Ronda Rousey, and even Cat Zingano's showings in the UFC, have been major successes for women's MMA and the UFC, but the Liz Carmouche vs. Jessica Andrade bout at UFC on Fox 8 will likely produce a significant downgrade in quality.
A decline is expected when lesser fighters are compared to the best in the sport, but because of the placement of the Carmouche-Andrade bout, expectations will be set at a level that the fighters aren't likely to meet.
This bout is scheduled to open the main-card action, but is much better suited as a FX or even Facebook preliminary fight.
Yes, UFC on Fox 8 is free, but a higher precedence has been set with the previous seven versions of UFC on Fox. The cards have been pay-per-view level, and the fighters who opened the show have had to prove their worth throughout their career for the exposure.
In the first UFC on Fox, only the heavyweight title fight between Cain Velasquez and Junior dos Santos was televised on Fox, so it isn't a comparable event.
The other UFC on Fox shows have featured far more successful and well-known fighters in the opening bout of the main card. Take a look at the fights that have opened the main card in UFC on Fox 2-7:
This list of matchups features bruising heavyweights who had won KO of the night in bouts prior to their appearance on the main card mentioned. Former Ultimate Fighter participants, elite middleweights who had won submission and/or KO of the night earlier in their careers, dynamic featherweights who had also made their mark with noteworthy fight night bonus performances.
In short, we know these fighters The notoriety is based upon their accomplishments in the Octagon. They attained some level of fierceness that made them worthy of appearing on the main card.
What is Carmouche and Andrade's claim to fame in the Octagon? Who are these fighters?
Carmouche's most notable fighting accomplishment is becoming Rousey's seventh armbar victim. Prior to the loss to Rousey, Carmouche lost a decision to Sarah Kaufman—whom Rousey also beat—in 2011. Carmouche is 8-3, but she's lost to both of the more recognizable fighters she's faced in her career.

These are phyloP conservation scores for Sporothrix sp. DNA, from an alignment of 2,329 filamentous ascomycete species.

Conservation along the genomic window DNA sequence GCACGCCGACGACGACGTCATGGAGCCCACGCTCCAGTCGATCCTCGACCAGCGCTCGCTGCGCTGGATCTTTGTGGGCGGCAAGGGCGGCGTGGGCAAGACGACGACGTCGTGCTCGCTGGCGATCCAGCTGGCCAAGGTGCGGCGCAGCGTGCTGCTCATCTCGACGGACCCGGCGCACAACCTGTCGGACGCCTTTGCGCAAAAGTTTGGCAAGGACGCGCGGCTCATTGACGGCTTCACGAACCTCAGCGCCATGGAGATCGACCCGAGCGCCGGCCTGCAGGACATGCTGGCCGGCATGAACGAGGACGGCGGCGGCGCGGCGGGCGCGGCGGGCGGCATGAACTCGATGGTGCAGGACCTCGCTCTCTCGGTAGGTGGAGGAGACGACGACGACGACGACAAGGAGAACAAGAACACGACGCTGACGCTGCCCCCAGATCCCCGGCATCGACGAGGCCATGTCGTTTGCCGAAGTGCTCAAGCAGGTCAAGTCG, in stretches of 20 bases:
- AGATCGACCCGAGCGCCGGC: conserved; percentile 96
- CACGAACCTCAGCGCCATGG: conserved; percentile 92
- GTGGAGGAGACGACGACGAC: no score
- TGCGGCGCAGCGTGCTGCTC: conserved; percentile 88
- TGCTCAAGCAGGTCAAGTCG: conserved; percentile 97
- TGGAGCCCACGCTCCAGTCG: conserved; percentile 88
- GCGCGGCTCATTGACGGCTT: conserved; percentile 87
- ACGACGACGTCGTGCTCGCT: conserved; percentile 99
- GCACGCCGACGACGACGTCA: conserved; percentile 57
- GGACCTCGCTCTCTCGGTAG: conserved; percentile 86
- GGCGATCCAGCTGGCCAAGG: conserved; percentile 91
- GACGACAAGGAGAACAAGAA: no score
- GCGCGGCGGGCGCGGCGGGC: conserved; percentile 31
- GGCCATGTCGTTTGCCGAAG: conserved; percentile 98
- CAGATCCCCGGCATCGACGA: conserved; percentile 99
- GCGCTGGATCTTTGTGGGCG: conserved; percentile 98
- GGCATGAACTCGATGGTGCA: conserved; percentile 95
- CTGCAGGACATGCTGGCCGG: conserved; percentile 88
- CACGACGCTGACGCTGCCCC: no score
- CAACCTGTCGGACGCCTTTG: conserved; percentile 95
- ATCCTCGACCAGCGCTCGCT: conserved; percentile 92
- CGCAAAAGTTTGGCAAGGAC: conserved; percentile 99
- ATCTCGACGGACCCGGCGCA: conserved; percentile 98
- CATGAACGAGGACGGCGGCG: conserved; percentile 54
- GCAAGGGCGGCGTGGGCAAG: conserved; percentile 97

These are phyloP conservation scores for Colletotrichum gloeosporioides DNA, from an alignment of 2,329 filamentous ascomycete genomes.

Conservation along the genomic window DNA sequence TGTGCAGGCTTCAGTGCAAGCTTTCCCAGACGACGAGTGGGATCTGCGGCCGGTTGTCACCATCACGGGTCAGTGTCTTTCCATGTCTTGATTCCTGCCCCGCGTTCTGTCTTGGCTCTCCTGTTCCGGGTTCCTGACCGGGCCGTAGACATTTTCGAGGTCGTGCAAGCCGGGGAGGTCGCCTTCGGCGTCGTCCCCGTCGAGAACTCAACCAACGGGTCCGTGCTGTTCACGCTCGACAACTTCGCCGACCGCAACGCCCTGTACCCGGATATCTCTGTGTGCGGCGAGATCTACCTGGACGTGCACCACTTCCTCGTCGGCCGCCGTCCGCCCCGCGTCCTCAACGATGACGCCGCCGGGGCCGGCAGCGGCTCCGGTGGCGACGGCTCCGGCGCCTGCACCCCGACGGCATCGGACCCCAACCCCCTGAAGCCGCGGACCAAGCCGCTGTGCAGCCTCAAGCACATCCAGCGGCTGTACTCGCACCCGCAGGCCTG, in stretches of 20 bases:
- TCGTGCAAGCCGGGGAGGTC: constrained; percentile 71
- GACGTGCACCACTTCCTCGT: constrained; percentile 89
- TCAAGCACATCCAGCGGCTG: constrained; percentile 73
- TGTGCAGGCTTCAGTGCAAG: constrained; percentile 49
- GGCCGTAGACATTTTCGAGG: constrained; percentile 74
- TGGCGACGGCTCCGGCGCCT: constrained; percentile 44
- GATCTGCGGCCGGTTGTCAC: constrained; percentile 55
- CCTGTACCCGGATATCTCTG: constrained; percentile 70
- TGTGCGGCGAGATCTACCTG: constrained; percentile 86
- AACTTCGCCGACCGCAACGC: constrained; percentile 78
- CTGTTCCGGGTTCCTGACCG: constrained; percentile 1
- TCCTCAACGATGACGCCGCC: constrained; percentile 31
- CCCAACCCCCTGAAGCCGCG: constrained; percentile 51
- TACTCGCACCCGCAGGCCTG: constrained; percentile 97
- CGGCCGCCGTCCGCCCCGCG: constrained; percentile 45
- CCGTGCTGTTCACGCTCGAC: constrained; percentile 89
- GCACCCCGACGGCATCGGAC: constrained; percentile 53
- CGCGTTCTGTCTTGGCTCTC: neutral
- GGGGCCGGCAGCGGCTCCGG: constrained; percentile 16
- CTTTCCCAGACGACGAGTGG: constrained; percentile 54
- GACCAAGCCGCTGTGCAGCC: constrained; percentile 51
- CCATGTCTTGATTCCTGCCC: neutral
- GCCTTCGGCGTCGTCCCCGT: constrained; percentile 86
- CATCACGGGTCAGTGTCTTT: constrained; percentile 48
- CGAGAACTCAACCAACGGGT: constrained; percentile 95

Her opponent is, for all intent and purposes, an unknown to most MMA fans. Andrade is 9-2, and she just began her MMA career in 2011. She hasn't faced the caliber of fighters Carmouche has.
In no way does this match sound like a clash of elite fighters in their division. If Carmouche and Andrade do represent the upper echelon of talent in the women's bantamweight class, it is clear there isn't much parity in the group.
Instead of trying to max out exposure on the newest ingredient in his MMA pot, UFC head man Dana White would be better off letting the ladies earn their spots in the consciousness of MMA fans.
This is clearly an attempt to capitalize on anything that resembles the next big thing. Rousey and Zingano have proven themselves stars—to a degree—but that doesn't mean that every moderately relevant female UFC matchup land on the main card.
There is another bout from the women's bantamweight division on the card, but it is part of the Facebook preliminaries and features Julie Kedzie and Germain de Randamie.
While the Carmouche-Andrade bout is certainly more appealing than the Kedzie-de Randamie clash, it is still grossly misplaced on the main card. Women's MMA has a future, but it needs to be a process.
Placing fights in slots on the card where they don't belong is an attempt to skip steps. That almost always backfires. The worst thing that could happen to women's MMA would be for fans to only care about Rousey, Zingano, and possibly, Miesha Tate.
If Carmouche and Andrade produce a snoozer, it'll only increase the possibility that happens.
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